Professor Ron Johnston, famous geographer, campanologist and life-long Town fan
Chiseldon Post Office
The offspring of Louis and Joyce Johnston, Ron entered the world on 30th March 1941. He grew up Chiseldon where his parents ran the post office. And no doubt that start in life helped him put his stamp on the world. Boom! (It doesn’t get any better I’m afraid!
Ron’s father had the misfortune being captured by the Japanese at the fall of Singapore, in WWII. One of Ron’s early memories is that of his mother introducing him to his father, when he returned in late 1945.
In his school career he performed well enough. Ron passed his 11+ and attended Commonweal grammar school. There he did well. Though in later life he derived much amusement from being described as ‘cheerful but irresponsible in one of his reports.
For more sons and daughters of Swindon go here: https://swindonian.me/category/sons-daughters-of-swindon/
Geography – a passion
Though fascinated by maps, Ron’s true passion lay in geography. Like many children of his generation, he didn’t at first consider university. But both his father and his teacher encouraged him to think about it. Thus he went on to get both a degree and a Master’s degree at the university of Manchester. From there he went to Monash University in Melbourne, Australia where he completed a doctorate. He met his wife, Rita, in Manchester and they married in 1963.
A stellar career
Ron worked at the University of Canterbury in Christchurch, New Zealand from 1967–1974. He then returned to England for the appointment of Professor of Geography at the University of Sheffield. He moved to Essex university in 1992 to become Vice Chancellor. From there, 1995 saw Ron go to Bristol to return to being a professor of geography. He was there still when he died in 2020.
Over his long career, Ron authored or co-authored fifty books and over 800 papers.
Professor Ron Johnston Geographer remains in people’s memories for, amongst other things, his work on electoral geography. His research showed that local effects and local campaigning could have a measurable effect on the outcome of elections, particularly in tight races. This research went against the prevailing view that, in an era of television, national campaigning was all that mattered. His book, Geography and Geographers, remains one of the key studies of the history of human geography. He was known for trying to use Swindon-related examples in his work. Indeed, this Royal Geographical Society obituary says: ‘As anyone who talked to him, or head him lecture or present a paper would quickly find out, Ron Johnston had an uncanny ability to weave a reference to Swindon, his home town, into the discussion, no matter what the topic.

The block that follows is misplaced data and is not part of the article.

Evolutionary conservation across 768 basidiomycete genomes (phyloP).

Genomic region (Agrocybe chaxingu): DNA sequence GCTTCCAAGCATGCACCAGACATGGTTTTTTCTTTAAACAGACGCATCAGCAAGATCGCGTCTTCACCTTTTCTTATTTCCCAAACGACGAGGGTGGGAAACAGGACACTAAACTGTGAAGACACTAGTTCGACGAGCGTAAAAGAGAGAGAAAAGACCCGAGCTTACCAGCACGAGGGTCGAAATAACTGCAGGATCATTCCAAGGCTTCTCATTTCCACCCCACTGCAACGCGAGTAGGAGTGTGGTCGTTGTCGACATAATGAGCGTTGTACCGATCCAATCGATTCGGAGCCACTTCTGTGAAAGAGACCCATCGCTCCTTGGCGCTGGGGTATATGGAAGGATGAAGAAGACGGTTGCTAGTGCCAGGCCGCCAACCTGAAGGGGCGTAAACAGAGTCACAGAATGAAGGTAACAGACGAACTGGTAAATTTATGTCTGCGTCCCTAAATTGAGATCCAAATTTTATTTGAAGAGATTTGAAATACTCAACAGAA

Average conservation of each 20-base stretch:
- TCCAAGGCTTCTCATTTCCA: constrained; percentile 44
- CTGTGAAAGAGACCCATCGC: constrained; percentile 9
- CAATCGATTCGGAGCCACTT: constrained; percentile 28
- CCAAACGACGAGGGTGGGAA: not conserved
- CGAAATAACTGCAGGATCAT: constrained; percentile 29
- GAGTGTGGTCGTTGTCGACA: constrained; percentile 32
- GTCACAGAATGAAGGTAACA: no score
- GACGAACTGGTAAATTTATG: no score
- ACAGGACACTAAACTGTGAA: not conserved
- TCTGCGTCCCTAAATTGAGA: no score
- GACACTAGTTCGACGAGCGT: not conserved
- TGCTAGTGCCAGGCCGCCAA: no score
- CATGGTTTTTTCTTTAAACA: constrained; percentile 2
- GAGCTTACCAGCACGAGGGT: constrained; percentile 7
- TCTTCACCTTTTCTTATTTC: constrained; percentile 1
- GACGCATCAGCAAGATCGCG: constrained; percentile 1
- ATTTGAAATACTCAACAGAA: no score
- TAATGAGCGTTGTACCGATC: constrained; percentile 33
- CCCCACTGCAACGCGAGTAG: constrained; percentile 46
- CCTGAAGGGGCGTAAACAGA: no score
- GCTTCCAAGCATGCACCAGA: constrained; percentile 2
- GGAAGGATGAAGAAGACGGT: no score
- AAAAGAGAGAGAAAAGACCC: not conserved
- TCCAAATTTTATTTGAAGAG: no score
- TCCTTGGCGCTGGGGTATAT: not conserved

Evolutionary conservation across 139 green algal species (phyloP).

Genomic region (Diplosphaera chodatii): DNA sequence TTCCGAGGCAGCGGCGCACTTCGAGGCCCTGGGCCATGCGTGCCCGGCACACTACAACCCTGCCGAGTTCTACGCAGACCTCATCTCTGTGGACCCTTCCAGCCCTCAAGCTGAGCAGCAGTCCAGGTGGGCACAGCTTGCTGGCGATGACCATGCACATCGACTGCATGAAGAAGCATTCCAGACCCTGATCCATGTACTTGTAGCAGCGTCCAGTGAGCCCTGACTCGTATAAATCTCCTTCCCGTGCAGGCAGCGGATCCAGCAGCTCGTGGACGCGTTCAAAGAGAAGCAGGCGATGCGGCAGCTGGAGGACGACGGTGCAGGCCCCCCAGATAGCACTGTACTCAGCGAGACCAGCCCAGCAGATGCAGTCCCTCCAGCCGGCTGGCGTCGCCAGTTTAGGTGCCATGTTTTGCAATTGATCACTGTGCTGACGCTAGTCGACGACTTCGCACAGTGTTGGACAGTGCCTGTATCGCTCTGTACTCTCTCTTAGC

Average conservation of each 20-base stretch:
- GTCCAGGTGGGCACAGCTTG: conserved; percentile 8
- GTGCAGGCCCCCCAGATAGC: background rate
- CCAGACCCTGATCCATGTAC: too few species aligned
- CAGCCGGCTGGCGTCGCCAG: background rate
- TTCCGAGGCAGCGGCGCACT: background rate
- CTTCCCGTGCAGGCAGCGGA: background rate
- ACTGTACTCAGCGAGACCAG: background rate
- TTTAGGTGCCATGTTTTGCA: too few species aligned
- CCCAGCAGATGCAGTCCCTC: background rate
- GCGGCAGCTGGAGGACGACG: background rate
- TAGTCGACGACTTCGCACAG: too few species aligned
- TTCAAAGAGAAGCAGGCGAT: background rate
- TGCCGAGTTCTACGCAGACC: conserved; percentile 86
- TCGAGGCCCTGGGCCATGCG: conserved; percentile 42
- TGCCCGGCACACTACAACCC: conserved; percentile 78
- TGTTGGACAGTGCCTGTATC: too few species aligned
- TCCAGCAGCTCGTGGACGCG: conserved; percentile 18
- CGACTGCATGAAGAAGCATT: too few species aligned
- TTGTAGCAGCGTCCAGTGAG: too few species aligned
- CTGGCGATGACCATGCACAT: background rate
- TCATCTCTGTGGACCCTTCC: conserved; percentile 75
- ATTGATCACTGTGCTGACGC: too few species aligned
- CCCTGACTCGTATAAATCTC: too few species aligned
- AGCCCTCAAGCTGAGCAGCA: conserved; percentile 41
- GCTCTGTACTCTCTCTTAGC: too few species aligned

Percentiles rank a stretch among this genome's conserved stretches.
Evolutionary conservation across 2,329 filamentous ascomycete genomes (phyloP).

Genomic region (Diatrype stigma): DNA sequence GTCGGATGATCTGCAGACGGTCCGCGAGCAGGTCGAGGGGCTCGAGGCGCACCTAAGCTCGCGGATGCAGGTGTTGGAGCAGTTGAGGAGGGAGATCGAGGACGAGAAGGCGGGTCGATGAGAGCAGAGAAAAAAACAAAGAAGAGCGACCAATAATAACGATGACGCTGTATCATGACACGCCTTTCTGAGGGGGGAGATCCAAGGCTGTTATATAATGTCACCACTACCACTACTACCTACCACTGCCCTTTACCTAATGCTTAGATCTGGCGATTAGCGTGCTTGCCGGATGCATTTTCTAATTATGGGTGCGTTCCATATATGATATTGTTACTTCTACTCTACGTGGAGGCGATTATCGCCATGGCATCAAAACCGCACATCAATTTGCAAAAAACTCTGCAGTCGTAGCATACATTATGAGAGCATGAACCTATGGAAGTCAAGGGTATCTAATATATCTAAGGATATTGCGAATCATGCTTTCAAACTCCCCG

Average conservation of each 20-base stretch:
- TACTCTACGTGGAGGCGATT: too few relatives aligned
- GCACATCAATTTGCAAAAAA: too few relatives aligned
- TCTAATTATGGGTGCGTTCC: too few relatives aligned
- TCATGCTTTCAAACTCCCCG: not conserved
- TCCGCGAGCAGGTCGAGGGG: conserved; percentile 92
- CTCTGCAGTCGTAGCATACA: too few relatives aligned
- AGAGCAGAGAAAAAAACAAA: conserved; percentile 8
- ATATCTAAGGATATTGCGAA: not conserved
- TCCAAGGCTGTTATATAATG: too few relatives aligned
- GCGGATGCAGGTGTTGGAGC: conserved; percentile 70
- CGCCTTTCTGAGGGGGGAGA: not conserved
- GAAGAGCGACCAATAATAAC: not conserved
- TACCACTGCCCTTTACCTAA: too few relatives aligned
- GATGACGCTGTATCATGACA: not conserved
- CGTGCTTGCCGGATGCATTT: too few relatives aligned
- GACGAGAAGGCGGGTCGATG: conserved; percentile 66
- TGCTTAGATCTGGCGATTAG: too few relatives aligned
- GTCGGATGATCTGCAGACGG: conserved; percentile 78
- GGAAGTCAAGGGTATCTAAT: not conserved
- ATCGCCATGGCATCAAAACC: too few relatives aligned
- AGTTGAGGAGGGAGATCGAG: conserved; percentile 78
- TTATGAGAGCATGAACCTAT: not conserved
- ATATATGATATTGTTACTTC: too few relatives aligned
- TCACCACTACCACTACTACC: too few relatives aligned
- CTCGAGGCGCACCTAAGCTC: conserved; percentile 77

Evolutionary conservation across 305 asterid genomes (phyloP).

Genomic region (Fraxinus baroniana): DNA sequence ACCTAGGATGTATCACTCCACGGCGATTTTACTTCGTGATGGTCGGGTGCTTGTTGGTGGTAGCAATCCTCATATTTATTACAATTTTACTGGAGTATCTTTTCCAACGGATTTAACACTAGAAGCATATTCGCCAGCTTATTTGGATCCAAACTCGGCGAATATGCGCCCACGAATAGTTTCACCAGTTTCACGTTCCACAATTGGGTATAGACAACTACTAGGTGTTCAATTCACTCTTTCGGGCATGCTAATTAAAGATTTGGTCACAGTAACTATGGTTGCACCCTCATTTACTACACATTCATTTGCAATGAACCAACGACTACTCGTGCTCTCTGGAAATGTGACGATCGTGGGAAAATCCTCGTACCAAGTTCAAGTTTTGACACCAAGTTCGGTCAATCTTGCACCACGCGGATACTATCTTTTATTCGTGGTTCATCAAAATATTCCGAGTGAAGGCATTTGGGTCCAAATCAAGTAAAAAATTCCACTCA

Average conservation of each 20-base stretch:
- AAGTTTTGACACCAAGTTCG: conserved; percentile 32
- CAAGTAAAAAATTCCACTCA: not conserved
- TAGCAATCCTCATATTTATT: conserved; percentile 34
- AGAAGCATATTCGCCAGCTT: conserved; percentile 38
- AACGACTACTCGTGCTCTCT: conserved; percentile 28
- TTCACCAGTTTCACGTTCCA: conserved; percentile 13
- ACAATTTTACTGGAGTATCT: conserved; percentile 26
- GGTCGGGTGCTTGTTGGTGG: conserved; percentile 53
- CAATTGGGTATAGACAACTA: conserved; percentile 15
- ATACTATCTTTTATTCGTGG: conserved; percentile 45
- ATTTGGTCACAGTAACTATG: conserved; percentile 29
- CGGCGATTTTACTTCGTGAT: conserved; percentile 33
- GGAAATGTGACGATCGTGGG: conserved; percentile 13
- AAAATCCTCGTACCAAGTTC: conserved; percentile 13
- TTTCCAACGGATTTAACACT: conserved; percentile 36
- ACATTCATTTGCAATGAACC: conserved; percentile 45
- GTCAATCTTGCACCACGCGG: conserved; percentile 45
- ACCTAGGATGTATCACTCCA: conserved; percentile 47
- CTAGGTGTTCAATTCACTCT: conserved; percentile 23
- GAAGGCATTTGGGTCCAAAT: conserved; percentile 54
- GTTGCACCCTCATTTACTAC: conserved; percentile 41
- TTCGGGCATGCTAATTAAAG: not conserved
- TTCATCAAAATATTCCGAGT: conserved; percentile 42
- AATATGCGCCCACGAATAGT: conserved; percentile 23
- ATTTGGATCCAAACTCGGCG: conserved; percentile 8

As anyone who talked to him, or head him lecture or present a paper would quickly find out, Ron Johnston had an uncanny ability to weave a reference to Swindon, his home town, into the discussion, no matter what the topic. Those name-checks for the town (and its football team) revealed much about Ron. More often than not, they were wryly humorous and self-deprecating: Ron’s lively sense of humour was a large part of his personality. But they were also apposite to the point he was making. Further they illustrated his strong appreciation of the importance of place, in a very concrete form, in human affairs. Throughout his highly distinguished academic career, Ron devoted himself to tracing the ramifications of space and place.’
With a hatful of awards
Ron found his work recognised with a hatful of awards. The Murchison Award (1985) and the Victoria Medal (1990) by the Royal Geographical Society. Then came the Prix Vautrin Lud at the International Geography Festival 1999, and a lifetime achievement award from the Association of American Geographers (2009). He received too, honorary degrees from the Universities of Essex, Sheffield and bath, and Monash University in Australia. In 2011, he received an OBE for services to scholarship.
The bells, the bells
Were all the above not enough, Ron held an interest in campanology. A active bell ringer, he published two books on the subject and co-complied three editions of ‘Dove’s Guide to the Church Bells of Britain’. He served as ringing master at Sheffield Cathedral from 1980 to 1992.
A life-long town fan
Ron died on 29 May 2020. In an appreciation of his life, it was noted that he was a life-long (and often unrewarded) Swindon Town fan.